Cropwell Bishop Streets: — Richards Close (21-8-20)
Designing the layout of houses and roads for a new housing development must be a dream job. To look upon open land and imagine the route of roads that are both safe and offer glimpses of beautiful views. To have pedestrian twitchells that provide safe but exciting short-cuts to play areas, parks and allotments.
The reality for most builders is very different.
A parcel of land squeezed between existing buildings, a right of way through it and narrow openings and slopes that make it difficult to even get the builders on site.
The builder certainly needs imagination, but not to plot sweeping roads, rather to make homes fit in the most efficient way that leaves house-buyers happy and the builder with enough profit to build another day.
That brings us to Richards Close.
Until 40 years ago, the space it occupies opposite Barratt Close on Nottingham Road was a small, sloping field occupied by the occasional wandering sheep.
On the left was the Methodist Chapel and its Sunday School, and on the right were joined-up houses known as Jubilee Drive Houses. These homes were built in 1935, the Silver Jubilee year of King George V and Queen Mary. The field was known as Jubilee Field.
The field was owned by Harold Barlow (young Harold, the Butcher) and he sold it to Hamilton Knight, the Cropwell Bishop building company. The slope up from Nottingham Road and the Public Footpath across it would provide a challenge for the architect.
Richards Close is the smallest street in Cropwell Bishop: it has just 4 homes. Given the size of the plot, this is no surprise.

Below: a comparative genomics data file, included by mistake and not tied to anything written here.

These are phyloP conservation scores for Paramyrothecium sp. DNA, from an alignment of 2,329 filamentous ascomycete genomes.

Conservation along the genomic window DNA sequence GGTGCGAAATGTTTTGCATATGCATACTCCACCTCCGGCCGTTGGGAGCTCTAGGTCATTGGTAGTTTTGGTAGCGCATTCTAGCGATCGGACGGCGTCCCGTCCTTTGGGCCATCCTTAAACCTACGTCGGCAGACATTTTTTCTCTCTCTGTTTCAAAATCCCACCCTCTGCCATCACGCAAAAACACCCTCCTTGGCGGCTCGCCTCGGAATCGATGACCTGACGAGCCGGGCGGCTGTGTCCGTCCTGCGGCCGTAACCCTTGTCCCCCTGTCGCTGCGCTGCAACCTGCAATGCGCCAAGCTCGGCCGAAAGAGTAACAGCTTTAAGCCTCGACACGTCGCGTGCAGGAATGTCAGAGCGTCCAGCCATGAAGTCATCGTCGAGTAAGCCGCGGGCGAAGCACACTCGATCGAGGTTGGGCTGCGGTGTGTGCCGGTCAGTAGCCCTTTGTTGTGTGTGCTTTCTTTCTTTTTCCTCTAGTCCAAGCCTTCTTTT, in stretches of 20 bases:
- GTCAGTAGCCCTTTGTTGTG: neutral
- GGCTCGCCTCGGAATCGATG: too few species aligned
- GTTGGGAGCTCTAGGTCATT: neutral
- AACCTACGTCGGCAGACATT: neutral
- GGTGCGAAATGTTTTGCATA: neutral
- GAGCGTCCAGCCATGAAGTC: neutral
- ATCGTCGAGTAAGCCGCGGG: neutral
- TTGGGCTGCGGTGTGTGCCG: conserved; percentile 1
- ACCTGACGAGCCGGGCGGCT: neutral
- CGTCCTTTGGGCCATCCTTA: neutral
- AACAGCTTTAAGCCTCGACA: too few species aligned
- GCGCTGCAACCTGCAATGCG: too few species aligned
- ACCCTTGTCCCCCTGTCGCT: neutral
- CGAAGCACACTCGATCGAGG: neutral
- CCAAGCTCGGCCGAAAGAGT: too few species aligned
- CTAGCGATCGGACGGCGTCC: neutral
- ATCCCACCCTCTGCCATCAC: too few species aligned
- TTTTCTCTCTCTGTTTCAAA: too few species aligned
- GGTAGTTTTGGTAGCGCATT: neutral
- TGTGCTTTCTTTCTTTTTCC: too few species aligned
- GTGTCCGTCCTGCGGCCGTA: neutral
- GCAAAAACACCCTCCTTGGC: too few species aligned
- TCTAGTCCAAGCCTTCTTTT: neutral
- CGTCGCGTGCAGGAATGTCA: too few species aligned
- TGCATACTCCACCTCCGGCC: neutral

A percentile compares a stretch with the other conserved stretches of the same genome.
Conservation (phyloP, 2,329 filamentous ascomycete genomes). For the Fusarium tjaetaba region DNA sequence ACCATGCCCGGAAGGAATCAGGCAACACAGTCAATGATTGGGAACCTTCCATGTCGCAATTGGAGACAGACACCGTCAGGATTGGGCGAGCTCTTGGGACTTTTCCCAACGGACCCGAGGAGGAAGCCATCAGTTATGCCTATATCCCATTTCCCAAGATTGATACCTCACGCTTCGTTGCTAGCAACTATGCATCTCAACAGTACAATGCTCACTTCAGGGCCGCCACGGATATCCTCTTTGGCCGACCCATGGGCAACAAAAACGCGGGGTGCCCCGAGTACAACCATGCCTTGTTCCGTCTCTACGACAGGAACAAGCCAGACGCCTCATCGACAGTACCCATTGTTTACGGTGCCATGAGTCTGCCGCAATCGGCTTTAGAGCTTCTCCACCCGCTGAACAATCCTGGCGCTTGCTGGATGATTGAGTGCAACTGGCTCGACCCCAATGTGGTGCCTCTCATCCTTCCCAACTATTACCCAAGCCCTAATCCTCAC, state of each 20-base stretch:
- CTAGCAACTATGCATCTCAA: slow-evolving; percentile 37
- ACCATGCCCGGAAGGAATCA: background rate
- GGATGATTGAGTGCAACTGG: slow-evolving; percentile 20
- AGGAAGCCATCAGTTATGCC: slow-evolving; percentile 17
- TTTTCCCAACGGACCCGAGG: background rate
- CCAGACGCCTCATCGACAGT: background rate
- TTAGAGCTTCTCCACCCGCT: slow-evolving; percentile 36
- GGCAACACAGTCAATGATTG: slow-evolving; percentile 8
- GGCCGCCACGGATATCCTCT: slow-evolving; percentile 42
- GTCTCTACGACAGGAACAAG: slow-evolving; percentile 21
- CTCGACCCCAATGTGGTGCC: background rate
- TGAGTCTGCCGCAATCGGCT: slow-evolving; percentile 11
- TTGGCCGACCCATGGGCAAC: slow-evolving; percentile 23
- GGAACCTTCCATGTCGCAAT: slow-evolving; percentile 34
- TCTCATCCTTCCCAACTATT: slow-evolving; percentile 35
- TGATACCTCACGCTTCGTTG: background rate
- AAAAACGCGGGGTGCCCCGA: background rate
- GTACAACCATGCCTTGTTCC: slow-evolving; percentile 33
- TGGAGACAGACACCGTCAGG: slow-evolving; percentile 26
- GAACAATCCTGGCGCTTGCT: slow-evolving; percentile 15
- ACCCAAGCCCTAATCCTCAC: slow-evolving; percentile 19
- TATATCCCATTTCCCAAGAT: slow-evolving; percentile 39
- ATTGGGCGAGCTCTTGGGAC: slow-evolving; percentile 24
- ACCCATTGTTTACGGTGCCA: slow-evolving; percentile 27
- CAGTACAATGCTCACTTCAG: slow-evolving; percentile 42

When the Parish Council had the task of giving it a name, they decided it would be appropriate to recognise the impact that the Richards family had had on Cropwell Bishop. It chairman at that time, David Barlow, contacted Edward Matthews to ask for his permission to use the name. He happily agreed.
So, which member is the Close named after, or does it refer to the family name?
Let’s start in the early 1800s with James Richards.
He was born in Granby in 1801 to father Anthony Richards and mother Elizabeth and was the first of their four children. To follow were; Anthony (1803), Mary (1805) and brother Gibson (1809).
In 1826, when 25, James married Elizabeth Parker at Granby Church. Elizabeth was 11 years older than James and had already been married: she also had four young children. Her maiden name was Porter and she was born in 1790 at Tythby.
She had married Thomas Parker of Cropwell Butler in 1814. They had their first child, Vincent, in 1820 and the following year they had both Alice and Thomas – maybe they were twins, we don’t know.
The fourth child, Mary was born in 1825 (or 1826, records conflict). Oddly, in less than a year of giving birth to Mary, she was marrying James Richards.
I cannot discover the reason for this sudden change in Elizabeth’s circumstances but it could be explained by Thomas Parker, suddenly dying.
Shortly after James and Elizabeth married, they moved to Cropwell Bishop where James became Innkeeper at the Wheatsheaf on Nottingham Road and Elizabeth gave birth to their child Eliza in 1828. A second child, Emma, would follow in 1835.
James and Elizabeth had a long and stable marriage together and two children went on to establish important families of their own in Cropwell Bishop: Vincent (the eldest child from Elizabeth’s her first marriage) and Eliza (the eldest child from her second marriage).
Vincent Parker became a farmer and he eventually owned 119 acres in Cropwell Bishop. He also followed the path of his step-father and became a Publican at the Canal House Pub next to the Canal Bridge on Nottingham Road.
He was also involved with the mining of Gypsum in Cropwell Bishop and went on to own 10 houses just a 100m from his home: they became known as Parkers Row.
Meanwhile, Eliza Richards had a son in 1854 but the father remains a mystery. She named the boy, Robert Smith Richards.
Within two years, in 1857, she married farmer Matthew Cooper of Screveton and they had a child of their own, Mary.
Matthew appears to have been the “business brains” of the family and over the next 40 years built up his farm by acquiring land as it became available. It is interesting to note that in 1885 he advertised himself as a brickmaker as well as a farmer.